Nonetheless, if you're just in it for the gore then The Littlest Reich won't disappoint. Two kills really stood out the most among the carnage, one involves a pregnant lady getting attacked by a racially insensitive new creation called "Money Lender" (guess what he looks like), while the other had a large fellow getting the whirly bladed end of another new killer toy. The rest varies from classic stabbings and slashings, to upfront burnings and messy car engine crushings, all done mostly in glorious practical effects with some CG enhancements as well as a few slices of dark humor in which the victims are supposedly gays, gypsies, Jews, and other individuals intolerants love to hate. Could have worked well if, again, they stick to this idea since in the end, it looked like they're just killing off everything that breathes regardless of skin color and preferences.

Sure, it will shock and offend but the execution comes with little to no effort. Real shock and offensiveness comes from build up and purpose, and this movie simplifies that to the point character and story hardly matters in the end, which in turn made this movie hardly matters in existence. The Littlest Reich may find new fans for its dumbness and chunky gore, but I sincerely can't find any life nor joy out of the point A-to-B style mayhem it embraces and its absence of a real conclusion.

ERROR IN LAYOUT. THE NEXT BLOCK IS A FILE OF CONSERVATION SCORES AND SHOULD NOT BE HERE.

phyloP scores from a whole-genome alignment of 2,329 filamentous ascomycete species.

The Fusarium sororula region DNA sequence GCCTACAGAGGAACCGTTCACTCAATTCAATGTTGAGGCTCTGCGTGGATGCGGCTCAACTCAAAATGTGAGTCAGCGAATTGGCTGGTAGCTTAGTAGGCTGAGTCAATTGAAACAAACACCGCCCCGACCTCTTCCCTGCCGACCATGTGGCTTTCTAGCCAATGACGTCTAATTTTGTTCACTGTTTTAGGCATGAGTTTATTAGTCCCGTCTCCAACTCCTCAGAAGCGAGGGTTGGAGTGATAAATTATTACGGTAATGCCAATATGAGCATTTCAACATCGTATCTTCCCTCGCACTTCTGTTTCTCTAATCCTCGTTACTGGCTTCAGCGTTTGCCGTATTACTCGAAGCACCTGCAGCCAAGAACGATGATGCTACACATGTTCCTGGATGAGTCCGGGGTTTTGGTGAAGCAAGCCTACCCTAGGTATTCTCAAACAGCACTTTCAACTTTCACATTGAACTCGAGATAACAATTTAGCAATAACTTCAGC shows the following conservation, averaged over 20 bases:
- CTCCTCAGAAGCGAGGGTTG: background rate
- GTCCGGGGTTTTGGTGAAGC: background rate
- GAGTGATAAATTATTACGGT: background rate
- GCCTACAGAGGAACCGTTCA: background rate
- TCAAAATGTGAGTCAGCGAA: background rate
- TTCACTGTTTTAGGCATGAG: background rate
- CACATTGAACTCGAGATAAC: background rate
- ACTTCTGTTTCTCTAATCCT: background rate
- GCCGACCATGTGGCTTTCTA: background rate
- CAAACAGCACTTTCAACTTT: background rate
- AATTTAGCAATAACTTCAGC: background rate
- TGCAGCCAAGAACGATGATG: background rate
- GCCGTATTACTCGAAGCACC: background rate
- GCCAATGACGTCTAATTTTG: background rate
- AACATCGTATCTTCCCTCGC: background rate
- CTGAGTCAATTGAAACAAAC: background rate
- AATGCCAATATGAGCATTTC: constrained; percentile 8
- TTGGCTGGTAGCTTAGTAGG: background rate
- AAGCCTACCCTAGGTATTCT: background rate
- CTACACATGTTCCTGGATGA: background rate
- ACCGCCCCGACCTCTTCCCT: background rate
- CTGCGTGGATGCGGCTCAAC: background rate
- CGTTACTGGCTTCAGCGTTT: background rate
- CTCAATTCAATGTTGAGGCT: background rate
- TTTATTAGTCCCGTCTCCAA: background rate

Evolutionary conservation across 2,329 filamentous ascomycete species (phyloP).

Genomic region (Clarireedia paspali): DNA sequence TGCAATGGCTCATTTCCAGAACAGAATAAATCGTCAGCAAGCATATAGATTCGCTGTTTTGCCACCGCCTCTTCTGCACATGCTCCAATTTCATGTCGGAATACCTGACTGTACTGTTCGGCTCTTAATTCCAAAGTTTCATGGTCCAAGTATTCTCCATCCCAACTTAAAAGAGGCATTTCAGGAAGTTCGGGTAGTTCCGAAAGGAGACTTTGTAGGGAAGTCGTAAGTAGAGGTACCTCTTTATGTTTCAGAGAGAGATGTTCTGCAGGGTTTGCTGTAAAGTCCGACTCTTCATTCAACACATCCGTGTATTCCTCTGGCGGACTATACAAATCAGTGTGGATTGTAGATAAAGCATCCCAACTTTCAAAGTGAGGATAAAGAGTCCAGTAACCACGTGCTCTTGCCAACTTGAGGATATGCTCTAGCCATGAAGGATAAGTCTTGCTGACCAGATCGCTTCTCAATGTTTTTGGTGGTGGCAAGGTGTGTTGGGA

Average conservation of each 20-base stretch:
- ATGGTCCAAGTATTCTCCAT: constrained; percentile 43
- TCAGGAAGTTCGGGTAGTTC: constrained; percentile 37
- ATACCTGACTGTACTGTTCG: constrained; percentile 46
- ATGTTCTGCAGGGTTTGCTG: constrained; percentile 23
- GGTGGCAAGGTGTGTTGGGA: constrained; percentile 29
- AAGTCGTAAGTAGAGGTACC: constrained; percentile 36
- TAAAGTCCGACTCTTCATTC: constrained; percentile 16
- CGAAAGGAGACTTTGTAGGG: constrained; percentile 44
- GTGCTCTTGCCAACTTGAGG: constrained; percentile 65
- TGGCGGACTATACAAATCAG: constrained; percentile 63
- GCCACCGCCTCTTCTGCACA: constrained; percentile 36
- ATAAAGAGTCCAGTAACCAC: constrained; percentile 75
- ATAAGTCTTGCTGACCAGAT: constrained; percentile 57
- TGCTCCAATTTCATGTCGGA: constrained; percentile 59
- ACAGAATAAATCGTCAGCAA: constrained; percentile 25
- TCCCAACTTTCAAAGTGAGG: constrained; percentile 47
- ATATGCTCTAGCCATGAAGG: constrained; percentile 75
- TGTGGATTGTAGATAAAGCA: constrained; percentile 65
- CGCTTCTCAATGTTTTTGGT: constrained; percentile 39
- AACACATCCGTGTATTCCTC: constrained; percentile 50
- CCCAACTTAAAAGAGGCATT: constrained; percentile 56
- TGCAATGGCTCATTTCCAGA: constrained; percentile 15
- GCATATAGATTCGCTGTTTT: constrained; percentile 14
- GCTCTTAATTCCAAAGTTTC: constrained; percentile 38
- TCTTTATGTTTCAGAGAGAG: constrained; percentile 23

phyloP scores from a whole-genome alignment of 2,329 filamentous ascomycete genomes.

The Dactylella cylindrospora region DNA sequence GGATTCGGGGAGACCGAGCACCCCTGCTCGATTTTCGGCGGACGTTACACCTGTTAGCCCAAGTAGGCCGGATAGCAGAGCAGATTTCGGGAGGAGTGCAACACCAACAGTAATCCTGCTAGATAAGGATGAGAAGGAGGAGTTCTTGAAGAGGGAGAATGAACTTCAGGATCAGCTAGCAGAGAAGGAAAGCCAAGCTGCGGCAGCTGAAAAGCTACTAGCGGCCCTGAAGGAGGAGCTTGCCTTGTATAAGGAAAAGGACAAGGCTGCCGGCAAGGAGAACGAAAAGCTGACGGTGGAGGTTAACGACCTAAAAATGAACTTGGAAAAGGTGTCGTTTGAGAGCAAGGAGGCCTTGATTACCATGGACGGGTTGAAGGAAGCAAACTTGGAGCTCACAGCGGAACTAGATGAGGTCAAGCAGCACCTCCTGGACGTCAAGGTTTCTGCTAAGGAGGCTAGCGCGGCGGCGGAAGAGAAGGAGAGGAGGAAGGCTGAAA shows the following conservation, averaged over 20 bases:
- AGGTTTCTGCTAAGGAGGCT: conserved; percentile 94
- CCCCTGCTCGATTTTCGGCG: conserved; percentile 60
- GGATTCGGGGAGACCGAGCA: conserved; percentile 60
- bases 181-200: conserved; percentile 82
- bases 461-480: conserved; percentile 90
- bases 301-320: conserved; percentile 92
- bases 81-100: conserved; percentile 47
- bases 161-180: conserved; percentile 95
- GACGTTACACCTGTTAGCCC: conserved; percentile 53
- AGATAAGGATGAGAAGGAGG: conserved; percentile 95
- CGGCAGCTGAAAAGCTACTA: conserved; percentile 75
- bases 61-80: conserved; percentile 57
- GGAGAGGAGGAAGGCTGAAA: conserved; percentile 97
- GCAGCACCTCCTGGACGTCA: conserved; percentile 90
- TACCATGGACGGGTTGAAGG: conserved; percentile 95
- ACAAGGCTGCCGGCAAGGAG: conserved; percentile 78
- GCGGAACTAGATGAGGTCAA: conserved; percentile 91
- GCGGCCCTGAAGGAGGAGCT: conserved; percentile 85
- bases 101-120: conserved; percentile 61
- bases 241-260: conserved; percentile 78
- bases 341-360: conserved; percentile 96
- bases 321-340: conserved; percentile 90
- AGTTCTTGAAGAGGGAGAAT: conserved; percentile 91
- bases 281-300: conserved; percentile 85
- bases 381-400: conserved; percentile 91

1 female decapitated with a thin wire
1 female murdered offcamera
1 male shot dead
1 male seen set ablaze (opening credit)
1 male stabbed on the neck (opening credit)
1 male, 1 female, 1 boy and 1 girl slaughtered (opening credit)
1 male seen shot (opening credit)
1 female thrown off a ship (opening credit)
A number of victims seen slaughtered (opening credit)
1 male and 1 female set on fire
1 male and 1 female stabbed to death
1 male had his head sliced off
1 male disemboweled, throat sliced
1 female found murdered
1 pregnant female had her baby ripped out from her own womb
1 female had her throat cut
1 male had his back ripped open
1 female disemboweled
1 female had her head crushed
1 male had his face repeatedly stabbed, head crushed with a car engine
A number of victims massacred in a parking lot
1 female seen murdered
1 boy had his hands sliced off, killed offcamera
1 male had an arm ripped off
1 male shot on the head
1 female shot on the head
A number of victims seen murdered in a hallway
1 female found burnt and drained of blood
1 male stabbed on the throat